Officially born in Maastricht in 1993, European citizenship is unique in its kind: it is the first transnational citizenship of the modern era, and arguably the testimony of a prodigious path of integration among nations that, after years of troubled relations, finally came together to create the biggest area of democracy and freedom in the world. Almost thirty years later, European citizenship remains a highly topical issue for a number of reasons. In a general sense, it is pressured by the rise of populism, nationalism, as well as the constantly increasing constraining dissensus of national actors vis-à-vis supranational institutions. More specifically, however, recent developments, such as Brexit and attacks on the rule of law in some Member States, make a re-discussion of this form of citizenship ever more urgent.
European citizenship should be understood as additional to national citizenship in each Member State. Britons will find themselves divested of the former from January 2021, as the United Kingdom prepares to officially leave the bloc. The consequent loss of rights is among the issues discussed during the ongoing Brexit negotiations. Free movement of people itself is a topic of discussion: today, designing new ways to move between the EU and the UK is a matter of concern, just as it has been about fifteen years ago, following the accession of central and eastern European countries. In that case, history has taught us that nationalistic concerns were overstated and only contributed to a discriminatory framing of European citizenship by national parties. Time will tell whether we have learned anything from that experience.
In addition, European citizenship currently seems to be undergoing a stress test, as a result of internal attacks to the values attached to it. Threats to the rule of law and to individual freedoms, as well as ways to prevent and eventually sanction them, are hot topics on the European table at the moment. How can the European Union live up to its ambitions and keep defending the rights of its citizens, while also promoting them to the outside world? In other words, how can common values be enhanced in an effective way through EU-wide policies in the years to come, and despite the challenges these values are undergoing at present? Several lines of action have been outlined in the event Limited Voting Rights, Golden Passports and Brexit – How to Make EU Citizenship Future-Proof, held by the European Liberal Forum and the Friedrich Naumann Foundation on 18 November 2020. It could be argued that, in order to make our transnational citizenship future-proof, a variety of actors should work along four main lines: revision of European democracy and its decision-making mechanisms, stronger defense of fundamental values including the rule of law, expansion of existing rights and creation of new ones as part of EU citizenship, as well as European civic education.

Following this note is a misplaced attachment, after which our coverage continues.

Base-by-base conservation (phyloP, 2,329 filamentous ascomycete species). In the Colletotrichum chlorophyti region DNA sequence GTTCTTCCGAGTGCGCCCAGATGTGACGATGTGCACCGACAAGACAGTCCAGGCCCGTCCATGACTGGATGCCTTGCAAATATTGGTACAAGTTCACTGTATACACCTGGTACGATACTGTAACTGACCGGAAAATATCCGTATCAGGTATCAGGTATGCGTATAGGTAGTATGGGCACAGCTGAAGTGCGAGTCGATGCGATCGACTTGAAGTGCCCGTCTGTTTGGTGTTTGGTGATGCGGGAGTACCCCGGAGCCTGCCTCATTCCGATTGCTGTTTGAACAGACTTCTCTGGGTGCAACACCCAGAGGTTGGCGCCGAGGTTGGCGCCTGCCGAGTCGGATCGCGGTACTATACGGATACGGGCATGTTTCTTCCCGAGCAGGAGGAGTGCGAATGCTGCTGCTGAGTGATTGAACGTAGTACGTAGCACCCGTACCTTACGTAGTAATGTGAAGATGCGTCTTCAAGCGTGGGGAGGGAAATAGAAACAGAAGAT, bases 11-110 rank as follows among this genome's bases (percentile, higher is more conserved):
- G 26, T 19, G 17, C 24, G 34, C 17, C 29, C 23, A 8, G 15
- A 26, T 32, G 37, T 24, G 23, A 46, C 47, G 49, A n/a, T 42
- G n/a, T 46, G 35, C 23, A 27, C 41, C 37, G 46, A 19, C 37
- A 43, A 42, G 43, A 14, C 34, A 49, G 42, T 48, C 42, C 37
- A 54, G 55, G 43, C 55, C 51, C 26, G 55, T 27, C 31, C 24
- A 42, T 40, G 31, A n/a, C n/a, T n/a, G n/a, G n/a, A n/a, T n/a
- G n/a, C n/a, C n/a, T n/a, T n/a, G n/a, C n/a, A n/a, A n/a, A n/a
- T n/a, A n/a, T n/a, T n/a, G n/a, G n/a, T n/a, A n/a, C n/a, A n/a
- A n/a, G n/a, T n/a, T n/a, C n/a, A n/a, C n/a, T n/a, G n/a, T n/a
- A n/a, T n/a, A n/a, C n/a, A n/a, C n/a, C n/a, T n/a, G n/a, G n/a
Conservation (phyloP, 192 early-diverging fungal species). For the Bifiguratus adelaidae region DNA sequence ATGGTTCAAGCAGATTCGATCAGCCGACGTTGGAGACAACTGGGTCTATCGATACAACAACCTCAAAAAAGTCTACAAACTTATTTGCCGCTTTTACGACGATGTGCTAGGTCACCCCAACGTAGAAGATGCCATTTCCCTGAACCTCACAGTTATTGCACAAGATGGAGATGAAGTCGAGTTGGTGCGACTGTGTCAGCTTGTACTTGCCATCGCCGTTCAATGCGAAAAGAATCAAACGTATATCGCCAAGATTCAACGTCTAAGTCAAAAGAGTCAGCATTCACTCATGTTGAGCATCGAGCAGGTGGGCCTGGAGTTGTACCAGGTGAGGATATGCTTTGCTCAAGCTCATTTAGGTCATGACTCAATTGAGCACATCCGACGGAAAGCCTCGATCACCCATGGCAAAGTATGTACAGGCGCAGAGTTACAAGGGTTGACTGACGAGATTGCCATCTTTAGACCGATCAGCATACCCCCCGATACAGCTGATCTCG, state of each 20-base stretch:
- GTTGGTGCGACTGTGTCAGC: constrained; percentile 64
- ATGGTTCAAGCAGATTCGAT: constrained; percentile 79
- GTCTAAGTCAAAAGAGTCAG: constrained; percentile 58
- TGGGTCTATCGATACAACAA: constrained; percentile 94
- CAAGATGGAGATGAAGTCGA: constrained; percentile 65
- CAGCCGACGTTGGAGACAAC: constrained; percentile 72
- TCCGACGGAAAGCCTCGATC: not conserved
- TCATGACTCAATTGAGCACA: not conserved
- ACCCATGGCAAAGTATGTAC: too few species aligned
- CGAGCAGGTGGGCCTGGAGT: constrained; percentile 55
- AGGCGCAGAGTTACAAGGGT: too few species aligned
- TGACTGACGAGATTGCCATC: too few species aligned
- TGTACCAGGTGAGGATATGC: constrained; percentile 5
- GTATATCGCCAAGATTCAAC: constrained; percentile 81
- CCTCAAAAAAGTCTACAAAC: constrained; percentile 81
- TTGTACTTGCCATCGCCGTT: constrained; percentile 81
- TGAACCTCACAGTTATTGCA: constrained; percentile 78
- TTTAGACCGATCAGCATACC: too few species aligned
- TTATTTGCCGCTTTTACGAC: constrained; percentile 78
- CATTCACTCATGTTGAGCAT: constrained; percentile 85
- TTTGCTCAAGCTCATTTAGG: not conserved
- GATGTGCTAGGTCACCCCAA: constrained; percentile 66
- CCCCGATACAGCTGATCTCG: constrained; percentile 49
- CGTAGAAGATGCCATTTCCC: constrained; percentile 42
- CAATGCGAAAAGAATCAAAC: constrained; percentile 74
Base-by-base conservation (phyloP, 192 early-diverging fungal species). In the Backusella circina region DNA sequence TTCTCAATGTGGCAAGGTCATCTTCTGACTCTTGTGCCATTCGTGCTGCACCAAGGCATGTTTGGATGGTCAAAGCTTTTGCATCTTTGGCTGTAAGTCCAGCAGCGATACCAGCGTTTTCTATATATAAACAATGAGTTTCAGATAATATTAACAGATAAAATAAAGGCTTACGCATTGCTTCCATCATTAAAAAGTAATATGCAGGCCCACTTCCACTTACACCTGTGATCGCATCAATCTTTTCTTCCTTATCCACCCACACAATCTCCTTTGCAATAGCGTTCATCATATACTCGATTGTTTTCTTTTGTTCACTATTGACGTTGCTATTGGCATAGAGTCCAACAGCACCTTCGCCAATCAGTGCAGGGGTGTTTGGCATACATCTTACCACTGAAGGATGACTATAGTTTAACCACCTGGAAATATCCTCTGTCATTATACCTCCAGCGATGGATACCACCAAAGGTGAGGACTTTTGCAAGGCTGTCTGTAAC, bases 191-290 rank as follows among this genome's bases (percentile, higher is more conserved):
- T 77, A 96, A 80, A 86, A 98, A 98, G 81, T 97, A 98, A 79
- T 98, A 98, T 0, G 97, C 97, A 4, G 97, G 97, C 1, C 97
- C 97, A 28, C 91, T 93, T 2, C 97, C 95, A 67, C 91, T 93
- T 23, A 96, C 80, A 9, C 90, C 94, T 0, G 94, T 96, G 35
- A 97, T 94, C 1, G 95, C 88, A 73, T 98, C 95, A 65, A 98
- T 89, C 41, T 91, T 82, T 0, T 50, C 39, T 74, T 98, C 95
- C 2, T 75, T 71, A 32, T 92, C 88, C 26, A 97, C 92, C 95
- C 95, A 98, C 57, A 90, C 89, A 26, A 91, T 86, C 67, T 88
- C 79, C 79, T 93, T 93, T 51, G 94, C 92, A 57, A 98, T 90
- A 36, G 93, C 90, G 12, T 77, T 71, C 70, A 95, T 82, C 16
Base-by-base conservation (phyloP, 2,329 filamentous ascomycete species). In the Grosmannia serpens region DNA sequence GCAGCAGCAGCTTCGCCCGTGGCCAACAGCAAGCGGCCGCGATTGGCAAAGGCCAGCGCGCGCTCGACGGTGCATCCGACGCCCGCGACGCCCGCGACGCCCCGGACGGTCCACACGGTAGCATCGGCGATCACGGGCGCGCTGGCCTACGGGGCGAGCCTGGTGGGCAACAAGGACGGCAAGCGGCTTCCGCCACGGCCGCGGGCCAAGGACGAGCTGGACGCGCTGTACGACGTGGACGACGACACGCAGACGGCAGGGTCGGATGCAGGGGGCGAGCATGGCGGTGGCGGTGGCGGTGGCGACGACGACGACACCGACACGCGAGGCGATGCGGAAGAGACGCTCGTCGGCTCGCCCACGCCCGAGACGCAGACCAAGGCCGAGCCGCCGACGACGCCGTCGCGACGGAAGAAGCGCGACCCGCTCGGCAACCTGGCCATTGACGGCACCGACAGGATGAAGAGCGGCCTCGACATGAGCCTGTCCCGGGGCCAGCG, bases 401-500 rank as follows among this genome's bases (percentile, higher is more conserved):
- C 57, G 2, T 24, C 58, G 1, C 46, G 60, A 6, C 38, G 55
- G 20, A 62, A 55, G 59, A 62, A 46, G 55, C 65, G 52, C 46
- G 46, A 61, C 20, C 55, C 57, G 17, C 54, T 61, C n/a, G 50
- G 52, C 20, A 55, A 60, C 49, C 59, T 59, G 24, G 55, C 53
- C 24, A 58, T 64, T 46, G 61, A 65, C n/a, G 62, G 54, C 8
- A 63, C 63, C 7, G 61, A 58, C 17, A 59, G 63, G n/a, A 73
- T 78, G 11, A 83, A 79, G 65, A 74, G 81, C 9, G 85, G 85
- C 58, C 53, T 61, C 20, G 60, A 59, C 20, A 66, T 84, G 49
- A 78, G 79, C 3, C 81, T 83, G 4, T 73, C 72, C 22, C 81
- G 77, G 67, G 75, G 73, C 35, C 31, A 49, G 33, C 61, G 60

I. Revising European Democracy
The issue of democratic accountability in the European Union is not new. It is not unusual to come across the notion of ‘democratic deficit’, and this is arguably among the main causes driving citizens away from the European integration process, and consequently from the values attached to it. Alberto Alemanno has rather defined it as a ‘lack of intelligibility’ of the European system, where what matters most to the citizen-voter is the national level. Problems arise not only when EU politics are perceived as distant and unimportant – resulting in European elections being seen as ‘second degree’ ones – but also when the national and the supranational are even put into conflict, as the dialectic of the system tends to suggest. If until some recent times it was believed that the Spitzenkandidaten system would overcome this flaw, history – and especially the 2019 elections – have questioned it.
The necessary Europeanization of the political space will sure have to be accompanied by a review of the rules of the representation game – transnational lists and cross-border voting, among others. However, a direct involvement of citizens in the decision-making process is essential to enhance their trust in and understanding of the European public space. Existing participatory tools, such as the European Citizens Initiative must be not only popularized and made more accessible, but new ones could be designed in order to effectively reach out to the wider European population. A feeling of belonging to the same public sphere could be enhanced not only by the idea that we all vote for the same institutions, in order to tackle common issues, but also by a more systematic ‘coming together’ of Europeans wishing to actively make a change in their common, transnational polity.